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Re: Removing white crusty stuff



In a message dated 10/30/2000 07:10:38 Pacific Standard Time, 
Aquatic-Plants-Owner at actwin_com writes:

> I recently received some older aqurium equipment.  A nice biowheel and a few
>  powerheads.  All the equipment has a very hard white crusty layer on it. 
> Most
>  of the time just above where the water line would have been.  I first 
tried 
> to
>  bleach it off.  That didn't work.  Then I tried vinegar.  That didn't 
work.  
> I
>  tried to chip it off with a chisel like tool but that only cut into the
>  plastic.  This stuff resembles salt creep but I know it all came from a
>  freshwater aquarium. 
>  
All that white crust is calcium and magnesium deposits.  In other words, it's 
rock.  It doesn't chisel off without leaving behind chunks of itself, and you 
can't just wipe it away.  I've found the very best way (although admittedly a 
bit risky unless you are experienced with handling strong acids) is to get a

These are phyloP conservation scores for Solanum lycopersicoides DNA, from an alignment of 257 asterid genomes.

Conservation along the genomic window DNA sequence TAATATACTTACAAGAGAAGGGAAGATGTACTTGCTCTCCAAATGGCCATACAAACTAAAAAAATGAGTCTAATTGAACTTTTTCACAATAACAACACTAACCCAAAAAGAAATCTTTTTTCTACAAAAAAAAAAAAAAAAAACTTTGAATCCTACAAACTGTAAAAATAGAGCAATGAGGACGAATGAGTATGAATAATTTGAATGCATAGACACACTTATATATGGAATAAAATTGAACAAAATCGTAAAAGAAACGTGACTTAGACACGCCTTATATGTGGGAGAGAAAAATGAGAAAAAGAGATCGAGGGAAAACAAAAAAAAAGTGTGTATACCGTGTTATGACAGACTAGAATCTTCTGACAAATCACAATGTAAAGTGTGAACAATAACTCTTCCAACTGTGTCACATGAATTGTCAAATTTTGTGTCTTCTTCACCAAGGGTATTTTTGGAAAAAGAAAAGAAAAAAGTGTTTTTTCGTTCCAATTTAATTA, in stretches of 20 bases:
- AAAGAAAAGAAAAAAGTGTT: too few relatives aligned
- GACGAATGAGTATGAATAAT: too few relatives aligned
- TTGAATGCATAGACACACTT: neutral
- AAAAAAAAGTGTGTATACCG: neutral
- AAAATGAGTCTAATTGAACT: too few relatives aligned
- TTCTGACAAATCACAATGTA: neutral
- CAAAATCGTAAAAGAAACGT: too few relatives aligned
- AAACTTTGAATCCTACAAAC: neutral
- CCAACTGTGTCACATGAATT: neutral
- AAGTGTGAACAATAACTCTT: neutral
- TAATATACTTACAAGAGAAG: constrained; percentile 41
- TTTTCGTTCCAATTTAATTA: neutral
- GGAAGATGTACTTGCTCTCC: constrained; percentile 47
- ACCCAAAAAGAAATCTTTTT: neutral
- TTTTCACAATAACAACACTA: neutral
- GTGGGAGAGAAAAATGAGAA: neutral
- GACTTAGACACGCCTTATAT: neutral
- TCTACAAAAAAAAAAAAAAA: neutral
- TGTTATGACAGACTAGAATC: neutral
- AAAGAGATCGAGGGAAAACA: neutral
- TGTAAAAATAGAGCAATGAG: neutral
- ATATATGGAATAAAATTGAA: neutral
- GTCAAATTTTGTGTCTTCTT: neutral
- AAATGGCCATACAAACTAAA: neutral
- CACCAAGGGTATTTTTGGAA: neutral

large plastic bucket, fill it half-way with warm water, then slowly pour in 1 
cup of swimming pool acid.  Swimming pool acid is usually very strong 
sulphuric acid, but sometimes it's strong hydrochloric acid.  At any rate, 
soak the filters/thermometers/ornaments/whatever in the acid solution for 
about 24 hours, after which it wipes off very easily.  For aquarium rims, try 
getting a large, shallow plastic pan (e.g., a kitty litter pan), pour the 
water/acid in there, then soak the aquarium upside down in the pan for 24 
hours.  The acid solution dissolves away the deposits.  The usual 
precautions:  wear rubber gloves, protective eye goggles, old clothes you 
don't mind getting holes in, keep the cat and kids away, etc., etc.  BTW, I 
was recently given an old, encrusted Penguin filter that the impeller was 
completely siezed up with calcium deposits.  A 24 hour soaking and the filter 
is now good as new.  Biowheels, by the way, are cheap.  Throw the old one 
away because the acid will dissolve the old one.  Just replace it after 
you've cleaned the old filter.